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GEOGRAPHICAL INDICATIONS. Is the only Champagne French Champagne? Erik W. Ibele Neider & Boucher, S.C./UW Law School. What are geographical indications?. Link a product to a particular region Indicate qualities, attributes, reputation associated with geographic origin

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geographical indications

GEOGRAPHICAL INDICATIONS

Is the only Champagne French Champagne?

Erik W. Ibele

Neider & Boucher, S.C./UW Law School

what are geographical indications
What are geographical indications?
  • Link a product to a particular region
  • Indicate qualities, attributes, reputation associated with geographic origin
  • Suggest connection to region’s inherent characteristics (e.g., soil, climate, terrior)
  • May also imply production skills/processes associated with region
examples of geographical indications
Examples of geographical indications

Columbia Columbian coffee

India Basmati (rice)

Greece Ouzo (spirit)

France Champagne (sparkling wine), Roquefort (cheese)

Mexico Tequila (spirit)

Italy Parma ham

Switzerland Etivaz, Gruyere (cheese)

Portugal Port (wine)

geographical indications and trademarks
Geographical indications and trademarks
  • GIs are closely related to trademarks; both indicate product origin
  • GIs and trademarks differ in two ways:
    • A trademark belongs to a particular company; it distinguishes that company’s products. GIs are shared by all producers in the region identified by the GI.
    • GIs attach to a location; trademarks don’t.
territorial nature of gis trademarks
Territorial nature of GIs, Trademarks
  • GI, Trademark protection is territorial
  • International measures
    • multilateral agreements (Paris, Madrid)
    • national laws (Section 44, Trademark Act)
    • regional application mechanisms
  • Registration procedures, protection a function of national law
why are geographical indications valuable
Why are geographical indications valuable?
  • GIs are a marketing tool
  • Reputation for quality associated with place name used on labels, advertising
  • GI-identified products are believed to command higher prices
  • Of particular interest to developing countries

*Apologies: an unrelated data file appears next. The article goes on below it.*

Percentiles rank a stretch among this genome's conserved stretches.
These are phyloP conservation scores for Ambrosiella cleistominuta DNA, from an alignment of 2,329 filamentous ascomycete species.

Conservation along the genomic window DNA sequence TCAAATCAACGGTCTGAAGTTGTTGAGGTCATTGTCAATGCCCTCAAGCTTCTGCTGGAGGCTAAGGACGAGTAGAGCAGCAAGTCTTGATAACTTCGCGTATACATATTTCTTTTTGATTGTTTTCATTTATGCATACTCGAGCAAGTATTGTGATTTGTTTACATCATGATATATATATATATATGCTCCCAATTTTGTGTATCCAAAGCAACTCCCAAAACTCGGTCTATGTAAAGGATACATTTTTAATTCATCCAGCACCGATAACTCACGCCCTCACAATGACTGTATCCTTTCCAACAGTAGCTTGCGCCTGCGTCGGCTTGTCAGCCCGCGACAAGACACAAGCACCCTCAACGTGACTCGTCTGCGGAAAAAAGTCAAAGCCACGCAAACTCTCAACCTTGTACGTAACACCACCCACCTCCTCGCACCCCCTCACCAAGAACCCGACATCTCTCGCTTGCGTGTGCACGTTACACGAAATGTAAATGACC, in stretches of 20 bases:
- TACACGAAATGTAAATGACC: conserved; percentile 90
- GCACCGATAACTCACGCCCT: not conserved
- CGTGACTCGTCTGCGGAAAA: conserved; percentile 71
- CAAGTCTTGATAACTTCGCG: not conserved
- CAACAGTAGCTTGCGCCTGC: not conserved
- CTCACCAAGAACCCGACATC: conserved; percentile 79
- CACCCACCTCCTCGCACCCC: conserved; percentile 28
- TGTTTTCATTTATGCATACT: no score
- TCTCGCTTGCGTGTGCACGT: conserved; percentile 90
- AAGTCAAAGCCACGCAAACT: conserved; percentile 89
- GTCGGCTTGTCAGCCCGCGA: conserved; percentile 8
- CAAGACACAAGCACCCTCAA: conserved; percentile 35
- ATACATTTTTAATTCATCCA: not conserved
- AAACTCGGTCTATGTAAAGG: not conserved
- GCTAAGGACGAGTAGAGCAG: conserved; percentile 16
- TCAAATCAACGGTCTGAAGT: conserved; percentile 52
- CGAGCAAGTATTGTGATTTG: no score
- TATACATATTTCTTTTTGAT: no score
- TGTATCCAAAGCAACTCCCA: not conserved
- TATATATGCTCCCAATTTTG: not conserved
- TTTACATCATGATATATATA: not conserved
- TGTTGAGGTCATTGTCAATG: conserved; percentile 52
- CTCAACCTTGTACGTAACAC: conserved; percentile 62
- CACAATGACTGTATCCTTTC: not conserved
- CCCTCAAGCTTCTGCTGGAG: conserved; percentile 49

what s the controversy
What’s the controversy?
  • Consumer vs. producer interests
  • Long-time, generic use of expressions that have geographic origins (parmesan)
  • Differing national treatment of GIs

-weaker: (Canada, US) “Canadian Champagne;” “American-made Pecorino cheese”

-stronger: (EU) GI use reserved to producers in the region, even if other origin is indicated

international gi protection wto trips agreement
International GI protection: WTO/TRIPS Agreement
  • Members obligated to prevent use of GIs by nonoriginal producers so as to mislead as to product origin, or constitute competition
  • Higher level of protection for wines, spirits
  • Exceptions:
      • GIs used prior to TRIPS Agreement

(ii) GIs that have become part of common usage

international gi protection bilateral agreements
International GI protection: bilateral agreements
  • EU agreements for wines, spirits with Australia, Canada, Chile, Mexico, South Africa.
  • EU-US Agreemetn on Trade in Wines (2005)
    • US to limit use of semi-generic names
    • current use “grandfathered”
    • greater US access to EU wine market
gis in the wto doha development round 2001 2008
GIs in the WTO Doha Development Round (2001-2008)
  • Establishment of multilateral system for registration of geographical indications
  • Extension of higher level of protection to products other than wines, spirits
  • “claw back” of certain GIs
  • EU agenda
multilateral gi register
Multilateral GI register
  • Scope of coverage: only wines and spirits vs. additional products
  • Legal effect of registered GIs: legal presumption of protection and obligation to protect GIs vs. advisory function of register
  • Legal effect in nonparticipating countries
extension of higher level of protection for gis
Extension of higher level of protection for GIs
  • Procedural issues under WTO treaty
  • Developing country interests
    • India, Kenya, Thailand
    • have non-wine/spirit GIs
  • New World producers
  • Pragmatic arguments
    • consumer choice
    • existing level of protection sufficient
eu claw back proposal
EU “Claw-back” proposal
  • Would prohibit use of GIs by nonoriginal producers worldwide
  • Examples: Gorgonzola, Parmigiano Reggiano, Roquefort
  • Many GIs have become generic in certain countries
  • Doha Ministerial Declaration procedure dispute
current status of gi discussion
Current status of GI discussion
  • Failure of Doha Development Agenda
    • larger agricultural issues remain unresolved
  • Post-crash perspective
    • many GI products are luxury goods
    • reduction in consumer spending
    • limited development budgets
  • GIs and sustainable development